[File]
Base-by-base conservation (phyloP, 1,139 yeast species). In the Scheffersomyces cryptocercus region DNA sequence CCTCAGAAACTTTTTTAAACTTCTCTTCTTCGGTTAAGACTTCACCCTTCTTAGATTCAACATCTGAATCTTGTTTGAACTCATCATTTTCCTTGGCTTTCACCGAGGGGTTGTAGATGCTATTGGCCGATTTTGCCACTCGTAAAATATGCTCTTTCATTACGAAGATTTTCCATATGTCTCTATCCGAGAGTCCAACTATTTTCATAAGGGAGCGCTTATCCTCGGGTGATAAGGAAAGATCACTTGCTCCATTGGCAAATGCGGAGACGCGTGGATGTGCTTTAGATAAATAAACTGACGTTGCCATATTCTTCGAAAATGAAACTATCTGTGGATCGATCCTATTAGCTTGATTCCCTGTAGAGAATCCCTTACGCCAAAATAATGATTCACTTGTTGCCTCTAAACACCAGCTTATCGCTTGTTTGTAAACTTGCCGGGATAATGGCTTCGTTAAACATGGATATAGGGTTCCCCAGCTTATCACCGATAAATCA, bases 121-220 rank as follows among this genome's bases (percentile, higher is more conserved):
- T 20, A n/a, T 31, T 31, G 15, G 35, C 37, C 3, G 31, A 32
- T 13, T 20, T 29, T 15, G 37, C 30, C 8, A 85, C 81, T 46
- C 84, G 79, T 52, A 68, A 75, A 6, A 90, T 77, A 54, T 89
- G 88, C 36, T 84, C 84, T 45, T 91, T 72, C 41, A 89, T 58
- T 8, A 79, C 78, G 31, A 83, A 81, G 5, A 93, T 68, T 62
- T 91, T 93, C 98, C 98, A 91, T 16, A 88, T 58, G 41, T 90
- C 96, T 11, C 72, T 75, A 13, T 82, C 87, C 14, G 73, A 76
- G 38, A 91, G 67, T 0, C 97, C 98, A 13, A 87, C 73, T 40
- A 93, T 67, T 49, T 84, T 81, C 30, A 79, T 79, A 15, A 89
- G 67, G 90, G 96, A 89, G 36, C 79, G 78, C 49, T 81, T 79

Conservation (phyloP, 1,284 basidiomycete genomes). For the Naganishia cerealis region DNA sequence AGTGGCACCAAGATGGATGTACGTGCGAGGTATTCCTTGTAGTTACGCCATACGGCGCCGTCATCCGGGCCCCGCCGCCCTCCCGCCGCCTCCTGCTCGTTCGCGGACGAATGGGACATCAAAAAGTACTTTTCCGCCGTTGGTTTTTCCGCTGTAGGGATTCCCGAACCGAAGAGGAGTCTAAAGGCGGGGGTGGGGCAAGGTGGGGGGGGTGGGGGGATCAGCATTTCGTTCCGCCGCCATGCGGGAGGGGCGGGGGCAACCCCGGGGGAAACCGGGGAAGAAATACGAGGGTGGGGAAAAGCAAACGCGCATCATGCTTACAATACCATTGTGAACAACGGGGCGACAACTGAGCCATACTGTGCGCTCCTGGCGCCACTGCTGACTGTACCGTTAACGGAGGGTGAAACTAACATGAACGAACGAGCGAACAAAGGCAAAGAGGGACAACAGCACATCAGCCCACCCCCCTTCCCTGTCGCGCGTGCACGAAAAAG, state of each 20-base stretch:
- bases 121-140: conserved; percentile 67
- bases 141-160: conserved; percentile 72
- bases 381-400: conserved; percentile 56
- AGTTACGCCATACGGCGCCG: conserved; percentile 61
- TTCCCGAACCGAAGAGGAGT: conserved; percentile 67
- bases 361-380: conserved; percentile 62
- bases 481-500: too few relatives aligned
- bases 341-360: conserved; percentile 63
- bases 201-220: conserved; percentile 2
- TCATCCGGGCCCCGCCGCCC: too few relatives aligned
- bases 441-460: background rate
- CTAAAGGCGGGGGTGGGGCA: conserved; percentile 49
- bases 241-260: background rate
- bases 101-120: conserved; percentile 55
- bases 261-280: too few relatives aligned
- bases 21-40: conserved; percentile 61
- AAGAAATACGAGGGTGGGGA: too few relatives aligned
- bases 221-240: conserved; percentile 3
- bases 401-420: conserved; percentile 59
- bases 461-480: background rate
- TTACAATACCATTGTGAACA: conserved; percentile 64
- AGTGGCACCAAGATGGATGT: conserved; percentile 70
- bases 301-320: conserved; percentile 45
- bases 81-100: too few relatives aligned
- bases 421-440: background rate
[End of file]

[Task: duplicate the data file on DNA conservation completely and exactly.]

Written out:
Base-by-base conservation (phyloP, 1,139 yeast species). In the Scheffersomyces cryptocercus region DNA sequence CCTCAGAAACTTTTTTAAACTTCTCTTCTTCGGTTAAGACTTCACCCTTCTTAGATTCAACATCTGAATCTTGTTTGAACTCATCATTTTCCTTGGCTTTCACCGAGGGGTTGTAGATGCTATTGGCCGATTTTGCCACTCGTAAAATATGCTCTTTCATTACGAAGATTTTCCATATGTCTCTATCCGAGAGTCCAACTATTTTCATAAGGGAGCGCTTATCCTCGGGTGATAAGGAAAGATCACTTGCTCCATTGGCAAATGCGGAGACGCGTGGATGTGCTTTAGATAAATAAACTGACGTTGCCATATTCTTCGAAAATGAAACTATCTGTGGATCGATCCTATTAGCTTGATTCCCTGTAGAGAATCCCTTACGCCAAAATAATGATTCACTTGTTGCCTCTAAACACCAGCTTATCGCTTGTTTGTAAACTTGCCGGGATAATGGCTTCGTTAAACATGGATATAGGGTTCCCCAGCTTATCACCGATAAATCA, bases 121-220 rank as follows among this genome's bases (percentile, higher is more conserved):
- T 20, A n/a, T 31, T 31, G 15, G 35, C 37, C 3, G 31, A 32
- T 13, T 20, T 29, T 15, G 37, C 30, C 8, A 85, C 81, T 46
- C 84, G 79, T 52, A 68, A 75, A 6, A 90, T 77, A 54, T 89
- G 88, C 36, T 84, C 84, T 45, T 91, T 72, C 41, A 89, T 58
- T 8, A 79, C 78, G 31, A 83, A 81, G 5, A 93, T 68, T 62
- T 91, T 93, C 98, C 98, A 91, T 16, A 88, T 58, G 41, T 90
- C 96, T 11, C 72, T 75, A 13, T 82, C 87, C 14, G 73, A 76
- G 38, A 91, G 67, T 0, C 97, C 98, A 13, A 87, C 73, T 40
- A 93, T 67, T 49, T 84, T 81, C 30, A 79, T 79, A 15, A 89
- G 67, G 90, G 96, A 89, G 36, C 79, G 78, C 49, T 81, T 79

Conservation (phyloP, 1,284 basidiomycete genomes). For the Naganishia cerealis region DNA sequence AGTGGCACCAAGATGGATGTACGTGCGAGGTATTCCTTGTAGTTACGCCATACGGCGCCGTCATCCGGGCCCCGCCGCCCTCCCGCCGCCTCCTGCTCGTTCGCGGACGAATGGGACATCAAAAAGTACTTTTCCGCCGTTGGTTTTTCCGCTGTAGGGATTCCCGAACCGAAGAGGAGTCTAAAGGCGGGGGTGGGGCAAGGTGGGGGGGGTGGGGGGATCAGCATTTCGTTCCGCCGCCATGCGGGAGGGGCGGGGGCAACCCCGGGGGAAACCGGGGAAGAAATACGAGGGTGGGGAAAAGCAAACGCGCATCATGCTTACAATACCATTGTGAACAACGGGGCGACAACTGAGCCATACTGTGCGCTCCTGGCGCCACTGCTGACTGTACCGTTAACGGAGGGTGAAACTAACATGAACGAACGAGCGAACAAAGGCAAAGAGGGACAACAGCACATCAGCCCACCCCCCTTCCCTGTCGCGCGTGCACGAAAAAG, state of each 20-base stretch:
- bases 121-140: conserved; percentile 67
- bases 141-160: conserved; percentile 72
- bases 381-400: conserved; percentile 56
- AGTTACGCCATACGGCGCCG: conserved; percentile 61
- TTCCCGAACCGAAGAGGAGT: conserved; percentile 67
- bases 361-380: conserved; percentile 62
- bases 481-500: too few relatives aligned
- bases 341-360: conserved; percentile 63
- bases 201-220: conserved; percentile 2
- TCATCCGGGCCCCGCCGCCC: too few relatives aligned
- bases 441-460: background rate
- CTAAAGGCGGGGGTGGGGCA: conserved; percentile 49
- bases 241-260: background rate
- bases 101-120: conserved; percentile 55
- bases 261-280: too few relatives aligned
- bases 21-40: conserved; percentile 61
- AAGAAATACGAGGGTGGGGA: too few relatives aligned
- bases 221-240: conserved; percentile 3
- bases 401-420: conserved; percentile 59
- bases 461-480: background rate
- TTACAATACCATTGTGAACA: conserved; percentile 64
- AGTGGCACCAAGATGGATGT: conserved; percentile 70
- bases 301-320: conserved; percentile 45
- bases 81-100: too few relatives aligned
- bases 421-440: background rate